Some of the sketches seem to come from the work of the person who wrote the introduction to her book.
Too often we think about the captains of the ships, the Gates and Bezos and Musks of this world. People attribute so much to them, when all they really did is convince other people with actual skill to make the things they wanted. I doubt Elon could design the engine of a rocket. There are no Tony Starks outside of the movies. There are 60 ~ 150 engineers who carefully design and check each others work.
It's like when we see Columbus discovering the new world, even though so many other civilizations had discovered it before him, ignoring all the ships and crews that got him there, and the fact that the new world was named after Amerigo Vespucci, the cartographer who actually mapped it out.
There are hundreds or thousands of engineers and designers like this one, who are the people who really make these products real.
Edit: there's a tl;dr on the particular topic of Gates' engineering skills buried in the story (which I'll quote below), but I encourage everyone to read the whole damn thing because that is how you successfully lead engineers.
"It was a good point. Bill Gates was amazingly technical. He understood Variants, and COM objects, and IDispatch and why Automation is different than vtables and why this might lead to dual interfaces. He worried about date functions. He didn’t meddle in software if he trusted the people who were working on it, but you couldn’t bullshit him for a minute because he was a programmer. A real, actual, programmer."
He definitely became famous as an executive and captain of industry. But he very much started on the hands-on, nerd side of things.
That would be un-becoming of a narcissist and a leader. What he would do, is to do a 180 and claim that it was his idea all along. From a dispassionate point of view this is actually good since all sides of a contentious issue can be fully explored, but it sure feels shitty when someone steals your idea and claims it as his own.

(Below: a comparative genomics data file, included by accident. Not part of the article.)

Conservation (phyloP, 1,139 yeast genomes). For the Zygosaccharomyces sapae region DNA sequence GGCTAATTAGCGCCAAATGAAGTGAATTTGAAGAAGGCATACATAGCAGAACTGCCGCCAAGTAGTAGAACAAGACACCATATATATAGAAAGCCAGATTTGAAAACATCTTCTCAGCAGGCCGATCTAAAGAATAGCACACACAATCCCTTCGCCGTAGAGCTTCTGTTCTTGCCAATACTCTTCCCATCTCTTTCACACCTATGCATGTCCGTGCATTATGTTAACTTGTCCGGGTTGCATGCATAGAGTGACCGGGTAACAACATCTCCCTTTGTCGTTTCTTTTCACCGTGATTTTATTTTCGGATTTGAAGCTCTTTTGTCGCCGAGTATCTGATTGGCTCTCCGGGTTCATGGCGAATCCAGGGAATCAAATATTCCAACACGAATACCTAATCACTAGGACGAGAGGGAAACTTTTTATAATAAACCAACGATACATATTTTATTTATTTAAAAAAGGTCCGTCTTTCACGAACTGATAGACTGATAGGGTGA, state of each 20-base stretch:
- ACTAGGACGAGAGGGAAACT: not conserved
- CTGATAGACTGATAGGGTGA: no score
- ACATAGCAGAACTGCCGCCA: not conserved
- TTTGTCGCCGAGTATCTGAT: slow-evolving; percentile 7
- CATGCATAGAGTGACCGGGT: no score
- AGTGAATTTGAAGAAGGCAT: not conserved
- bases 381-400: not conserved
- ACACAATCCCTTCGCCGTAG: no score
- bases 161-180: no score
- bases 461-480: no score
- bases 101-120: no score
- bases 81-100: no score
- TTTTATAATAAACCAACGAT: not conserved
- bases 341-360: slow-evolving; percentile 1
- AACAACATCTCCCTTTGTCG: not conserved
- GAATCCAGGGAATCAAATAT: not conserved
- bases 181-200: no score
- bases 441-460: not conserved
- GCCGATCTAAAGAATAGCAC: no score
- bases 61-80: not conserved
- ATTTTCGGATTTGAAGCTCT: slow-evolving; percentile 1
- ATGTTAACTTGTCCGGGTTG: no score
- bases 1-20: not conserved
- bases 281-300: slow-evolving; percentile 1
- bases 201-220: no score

Such is the life of the salaried employee.
There are advantages though, in that you don't have to run with the idea. You can just go home in the evening and be with your kids.
Also, if it turns out to actually be a bad idea it's not your problem either!
Even when you allow for the indisputable fact that, say, Herzfeld or Cringley or Isaacson and others are fallible human beings with imperfect recollection and intrinsic biases, the lockstep consistency of the narratives and characterizations is striking.
The big advantage Jobs had is that he never had to answer to anyone. It was always "his company". Except when it wasn't of course!
"Strong opinions, loosely held" is a good way to approach many things.
In this case, you're wrong. Elon is actually the lead engineer on at least early SpaceX rockets.
"When you look at a photo or see a realistic face, you see it as the face of another; but when you enter the world of cartoon, you see yourself"
is from Scott McCloud's excellent "The Invisible Art" .
Cannot recommend it strongly enough; it contains a rich and enlightening analysis of cartoons, and through that of the way we human perceive and communicate using graphics.
Our bitmap artist Susan Kare had a comprehensive international symbol dictionary and she leafed through it, looking for an appropriate symbol that was distinctive, attractive and had at least something to do with the concept of a menu command.
Finally she came across a floral symbol that was used in Sweden to indicate an interesting feature or attraction in a campground.
That's not how I know the sign. The Swedish Transport Agency has a page for this road sign.
It says, roughly translated: “The symbol indicates an historic site [or attraction] of national interest. The nature of the historic site is indicated in connection with the symbol.”
So, it's probably more commonly used to mark viking age burial grounds than campgrounds.
-- Picky Swede
They aren't saying its used to denote the campground, rather the presence of a historic site or attraction at the campground.
"I was just not sure what a ‘feature’ looked like … so I was thumbing through a symbol dictionary and I came across this symbol (⌘). In the back of the book, it said it was for an ‘interesting feature’ at Swedish campgrounds. I thought it was maybe a little abstract, but it worked."